“Are you having the time of your life?” Can someone remind me the name of the song that’s most associated with Dirty Dancing, as I just can’t recall it… (Says the person who tweeted the same joke before the show started, groaning all the while.) As you may have guessed, the stage version of the well-loved 1987 film has returned to the West End; it runs at the Dominion Theatre for a couple of months before heading back out on the road again. If you haven’t been to a performance, be warned – it’s a lot.
It’s 1963, and the Houseman family have decided to holiday at Kellerman’s, a resort that offers a variety of activities – including ballroom dancing and golf. Frances ‘Baby’ Houseman (all set to join the Peace Corps after college) is still naïve to some of the harsh realities faced by those less fortunate than her, but takes it all in her stride and goes to great lengths to help when resort dancer Penny finds herself “in trouble”. Baby spends time learning the mambo routine Penny performs at another hotel with her dance partner Johnny, and the pair develop feelings for one another. But when Baby has to call on her father in a medical emergency, a rift forms that threatens to destabilise the whole summer…
As you may expect, the show follows the film very closely, barely deviating from the path – understandable given its popularity, but some of the more ‘quick-fire’ scenes don’t always work, as the transitions aren’t quite up to it. One good innovation comes in Baby’s ‘training montage’, as the days are shown to be passing by a number of resort contests & activities taking place at the front of the stage, as Baby works on her steps in the background.
The main problem is that the whole enterprise hasn’t really been thought through; it isn’t a bad show at all, and broaches some serious topics (such as classism and abortion), but this doesn’t fit with the ‘hen party’ vibe that director Federico Bellone is otherwise going for. You can hear the boredom as characters do their best to deliver dialogue (& dad jokes) in a venue that’s probably too expensive for the show, because the majority of the audience is just waiting for the set-pieces – despite audience members professing that Dirty Dancing is their favourite film, they didn’t have any qualms in chatting through the non-musical sections, making it nigh on impossible to hear. This is aggravated by the sound levels being all wrong: the cast are practically shouting over the music, which isn’t particularly pleasant. Plus it’s always disappointing when a good chunk of the music isn’t performed live – especially as the Kellerman’s Band is excellent value.
I had anticipated that it would be a singalong kind of night, which I don’t blame people for – I just wish it could be less aggressively loud. If you’re paying exorbitant West End prices, do you want to hear the professionals or tone-deaf (& pissed) audience members? I suppose if you’re one of those drunk patrons you simply don’t care about anything other than your own experience. It’s actually quite intimidating going solo (& sober) in the midst of all this.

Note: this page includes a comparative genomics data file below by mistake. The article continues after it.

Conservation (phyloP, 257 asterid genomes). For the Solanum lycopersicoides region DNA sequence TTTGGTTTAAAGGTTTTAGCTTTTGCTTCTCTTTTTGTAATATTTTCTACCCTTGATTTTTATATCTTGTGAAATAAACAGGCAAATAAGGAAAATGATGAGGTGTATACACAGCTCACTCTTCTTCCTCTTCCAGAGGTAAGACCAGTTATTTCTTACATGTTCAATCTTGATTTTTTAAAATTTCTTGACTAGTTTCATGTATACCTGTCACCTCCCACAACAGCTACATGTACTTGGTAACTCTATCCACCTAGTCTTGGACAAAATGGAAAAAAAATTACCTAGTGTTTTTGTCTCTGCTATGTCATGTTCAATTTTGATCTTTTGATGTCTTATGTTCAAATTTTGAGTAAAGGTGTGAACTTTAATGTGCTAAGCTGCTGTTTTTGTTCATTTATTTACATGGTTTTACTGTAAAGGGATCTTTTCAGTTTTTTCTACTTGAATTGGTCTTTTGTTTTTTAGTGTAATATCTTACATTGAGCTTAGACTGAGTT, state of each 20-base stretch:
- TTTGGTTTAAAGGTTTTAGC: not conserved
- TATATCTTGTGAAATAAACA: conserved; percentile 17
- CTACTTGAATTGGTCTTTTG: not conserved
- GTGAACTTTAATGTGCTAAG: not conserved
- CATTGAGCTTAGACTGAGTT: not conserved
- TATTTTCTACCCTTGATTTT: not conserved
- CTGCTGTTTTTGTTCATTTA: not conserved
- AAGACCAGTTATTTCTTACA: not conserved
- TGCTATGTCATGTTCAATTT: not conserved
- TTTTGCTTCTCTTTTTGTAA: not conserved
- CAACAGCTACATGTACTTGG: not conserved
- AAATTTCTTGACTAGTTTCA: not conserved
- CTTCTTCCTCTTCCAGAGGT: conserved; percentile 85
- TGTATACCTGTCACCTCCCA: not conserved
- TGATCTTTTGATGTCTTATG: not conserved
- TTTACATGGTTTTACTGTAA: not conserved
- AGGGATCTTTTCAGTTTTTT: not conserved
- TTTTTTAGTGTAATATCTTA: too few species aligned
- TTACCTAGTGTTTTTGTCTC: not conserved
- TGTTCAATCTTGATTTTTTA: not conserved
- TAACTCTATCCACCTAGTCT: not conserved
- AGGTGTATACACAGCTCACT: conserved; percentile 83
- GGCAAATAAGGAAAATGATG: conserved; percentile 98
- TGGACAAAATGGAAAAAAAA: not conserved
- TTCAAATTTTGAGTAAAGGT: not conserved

What’s also amusing, but baffling, is the reaction to the famous quotes (which even I knew, without seeing the film in advance) – screams rivalling those from Beatlemaniacs during the early 60s. Did you think they weren’t going to include them?! I honestly can’t wrap my head around it. The iconic lift being completed? Sure, go wild – that’s a properly impressive moment that takes great skill to complete. I know it’s not a great idea to review the audience as much as the show, but I feel it’s important to get across to any non-devotees thinking of going just how alienating & discomfiting some of the behaviour can be (and I haven’t even mentioned objectification); it’s clearly understood to be part of the experience, and I’m not a fan.
Especially as there’s one line right towards the end that got little to no reaction, but it’s an attitude to which we should all aspire: “When I’m wrong, I say I’m wrong.” Can someone make a group booking of 360 so that the Tory government can learn something? I’d happily classify it as a work event if they took that quote on-board.
The disinterested, low-level hum during dialogue doesn’t seem to affect the talented cast, who are clearly invigorated by the energy from the audience during the big musical numbers. Carlie Milner’s dance skills are incredibly impressive as she takes on Penny’s routines, and Mark Faith is entertaining as the dubious Mr Schumacher. It’s clear that Kira Malou & Michael O’Reilly are having a whale of a time as Baby & Johnny, throwing themselves into the choreography and delivering it with aplomb.
It’s great to have another dance-focused show in the West End (Austin Wilks’ choreography is excellent), and there’s lots to enjoy – just be prepared for what may be going on around you in the auditorium!
My verdict? A pretty good show, but you need to be prepared for the overall audience experience – it’s incredibly full-on.